Do I believe in fate? I’m not too sure. But what I do know is that there’s something out there looking out for me. About a year ago or so, my little brother (who’s six now) started karate at a studio near our house in Boulder, Colorado. He had been studying for a few months and went in one day after seeing a demonstration by one of the studio’s instructors , when he came home and said to me,

“Joel, Joel, Joel!! I’ve found the perfect DATE GIRL for you!!”

Now of course I was thinking that he had found some cute little girl who was probably way too young for me, so I naturally blew it off. I disregarded it even more when my parents began to agree with him on the subject. Not that I had any prejudice against her for any reason, for I had never met her, but I just couldn’t imagine how a six year old knows how to pick out girls for his 18 year old brother to date. It also didn’t help that I had just started dating another girl (whom I eventually dated for just over 8 months.)

So Daniel forgot about the date girl and I did too, till about a month after I broke up with Sarah. I had lunch with Sarah a month or so after breaking up with her, just to tie up loose ends, and that’s when it hit me: I was over her. Granted I had broken up with her, but she also hurt me pretty badly. It was not that pretty of a breakup and it took me a little while to fully let go. In any case, that following Tuesday night, [Tuesday July 18th 2000, to be exact my friend Taylor and I were out driving around and had just decided not to go to a certain club to see a DJ that was playing there. It so happened that he wasn’t going to come on ‘till around midnight and I had to work the next day, so we decided to just call it a night and head on back.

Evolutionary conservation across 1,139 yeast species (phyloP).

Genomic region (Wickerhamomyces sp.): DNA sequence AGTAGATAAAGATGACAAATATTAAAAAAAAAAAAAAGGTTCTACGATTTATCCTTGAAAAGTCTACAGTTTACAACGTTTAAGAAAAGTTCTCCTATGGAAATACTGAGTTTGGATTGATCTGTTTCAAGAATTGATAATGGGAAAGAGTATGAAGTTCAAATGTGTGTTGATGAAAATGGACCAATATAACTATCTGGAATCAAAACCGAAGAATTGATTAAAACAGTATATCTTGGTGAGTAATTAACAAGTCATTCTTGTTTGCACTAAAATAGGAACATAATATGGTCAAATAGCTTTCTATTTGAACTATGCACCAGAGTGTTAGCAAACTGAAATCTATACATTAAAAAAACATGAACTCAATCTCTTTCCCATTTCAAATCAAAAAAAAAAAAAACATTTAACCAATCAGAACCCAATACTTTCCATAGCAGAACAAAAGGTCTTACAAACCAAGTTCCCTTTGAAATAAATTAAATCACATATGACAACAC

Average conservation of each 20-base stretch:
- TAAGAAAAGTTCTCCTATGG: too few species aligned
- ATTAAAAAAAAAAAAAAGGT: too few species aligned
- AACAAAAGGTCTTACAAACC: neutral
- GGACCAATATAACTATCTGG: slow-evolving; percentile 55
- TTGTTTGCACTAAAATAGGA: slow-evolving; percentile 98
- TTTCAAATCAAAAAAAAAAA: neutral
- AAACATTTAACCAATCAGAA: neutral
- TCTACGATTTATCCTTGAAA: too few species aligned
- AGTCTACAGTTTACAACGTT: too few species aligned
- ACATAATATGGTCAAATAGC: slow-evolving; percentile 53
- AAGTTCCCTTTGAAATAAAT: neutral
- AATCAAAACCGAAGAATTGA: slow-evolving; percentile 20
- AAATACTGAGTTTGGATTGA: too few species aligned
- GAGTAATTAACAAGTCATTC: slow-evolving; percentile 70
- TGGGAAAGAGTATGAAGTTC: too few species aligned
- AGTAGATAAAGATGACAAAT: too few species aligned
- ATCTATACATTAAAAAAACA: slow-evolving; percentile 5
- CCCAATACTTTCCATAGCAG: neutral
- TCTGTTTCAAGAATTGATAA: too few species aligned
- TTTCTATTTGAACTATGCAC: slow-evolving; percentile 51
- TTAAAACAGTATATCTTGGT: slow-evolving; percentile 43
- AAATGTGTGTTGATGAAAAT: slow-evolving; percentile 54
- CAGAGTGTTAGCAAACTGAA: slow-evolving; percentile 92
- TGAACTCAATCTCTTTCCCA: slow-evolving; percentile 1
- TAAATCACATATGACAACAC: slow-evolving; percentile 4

On our way back across Boulder a light turns red and so of course the good drivers and upstanding citizens that we are, we stop, and up beside us pulls up a blue 4Runner. A 1988 blue 4Runner to be exact. She pop’s her head out of the driver’s window begins a little exchange with us:

“How old are you guys?” Becky said.
What’s your number?

So I gave her my number and then at the next light I asked for hers, where right after I did she was a little giddy, as was I, after having someone ask for her number and almost ran the red light we were at. We couldn’t stop laughing. It was hilarious.

That next day I called her up and we started talking about stuff and things. After a little while we started talking about jobs and she mentions that she teaches karate in a studio in Boulder. I mention to her that Daniel, my little bro studies at a studio in Boulder, and as it turns out she works at the same studio. And what’s more, she’s also the DATE GIRL that Daniel was talking about the 9 or 10 months prior. I don’t know if it was fate or what but there was something at work there. What’s more is that she and I are still going strong. It will be 4 months this Sunday and I have to say that even after only 4 months I love her more than anyone or anything that I’ve ever loved before. Even after that 8-month stint I spent with my ex-girlfriend I’ve never felt like this before. It’s the most wonderful feeling that I’ve ever felt before. Just the feeling of knowing that someone out there thinks the world of you is a great feeling.

fate (n) - the tendency of reality to follow a seemingly pre-determined path; often accompanied by the statement "everything happens for a reason".